White Lies of Dover
For what seemed like a generation, the late Carl Sagan was the voice of science on public television. With an exuberant confidence in the empirical method, he showed viewers of the edifying PBS series Cosmos how the procedures of science had successfully unraveled many mysteries of the universe.
Sagan never curtailed his understandable enthusiasm for natural science—the discipline of investigating empirically measurable phenomena in order to formulate testable hypotheses that explain and predict how the material universe works. But his enthusiasm also allowed him to convey, as though it were science, a point of view that strayed silently beyond science and into the realm of philosophy. Sagan’s Cosmos spread the following error: Since science investigates only matter, only matter is real. That is not a scientific proposition, because it is not limited to measurable phenomena and cannot be verified or falsified empirically. The same unspoken conflation of natural science and philosophical materialism continues to be the source of much confusion in one of today’s hot-button legal and educational controversies—the teaching of evolution in public schools.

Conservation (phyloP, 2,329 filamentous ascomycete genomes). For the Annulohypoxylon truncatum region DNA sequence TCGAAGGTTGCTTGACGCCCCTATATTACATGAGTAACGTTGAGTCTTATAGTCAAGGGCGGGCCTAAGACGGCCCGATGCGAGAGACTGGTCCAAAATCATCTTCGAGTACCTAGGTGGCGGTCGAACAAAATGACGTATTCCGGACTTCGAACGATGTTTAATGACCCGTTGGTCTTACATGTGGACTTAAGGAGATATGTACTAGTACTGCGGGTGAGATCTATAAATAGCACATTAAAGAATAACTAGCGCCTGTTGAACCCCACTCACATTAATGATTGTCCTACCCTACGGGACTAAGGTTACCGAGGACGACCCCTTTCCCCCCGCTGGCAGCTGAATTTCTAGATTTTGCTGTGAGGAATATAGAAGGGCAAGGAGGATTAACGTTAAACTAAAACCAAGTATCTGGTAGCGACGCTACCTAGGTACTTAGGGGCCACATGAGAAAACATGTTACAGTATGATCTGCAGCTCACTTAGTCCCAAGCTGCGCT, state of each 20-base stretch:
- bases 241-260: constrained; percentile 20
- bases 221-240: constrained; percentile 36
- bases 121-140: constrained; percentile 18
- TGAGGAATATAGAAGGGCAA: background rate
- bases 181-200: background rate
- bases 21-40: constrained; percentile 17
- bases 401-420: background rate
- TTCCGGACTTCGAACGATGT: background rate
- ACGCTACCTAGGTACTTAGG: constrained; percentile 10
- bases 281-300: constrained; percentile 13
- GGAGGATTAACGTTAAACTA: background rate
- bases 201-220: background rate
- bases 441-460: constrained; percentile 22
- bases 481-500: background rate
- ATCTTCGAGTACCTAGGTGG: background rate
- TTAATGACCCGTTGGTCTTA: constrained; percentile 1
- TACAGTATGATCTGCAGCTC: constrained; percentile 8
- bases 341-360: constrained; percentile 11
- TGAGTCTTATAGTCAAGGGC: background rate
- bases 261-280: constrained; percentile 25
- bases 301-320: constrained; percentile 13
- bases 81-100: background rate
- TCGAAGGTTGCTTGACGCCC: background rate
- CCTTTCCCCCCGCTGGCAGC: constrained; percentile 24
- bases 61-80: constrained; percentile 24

The theory of evolution does not purport to explain the origins of life, or creation, or continuing existence, or to answer the primordial metaphysical question “Why is there something rather than nothing?” The theory is an...
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About the Author
Eugene W. Harper Jr. is an adjunct fellow of the Center for Educational Innovation-Public Education Association, and a partner of Squire, Sanders & Dempsey L.L.P. in New York. The views expressed here are his own.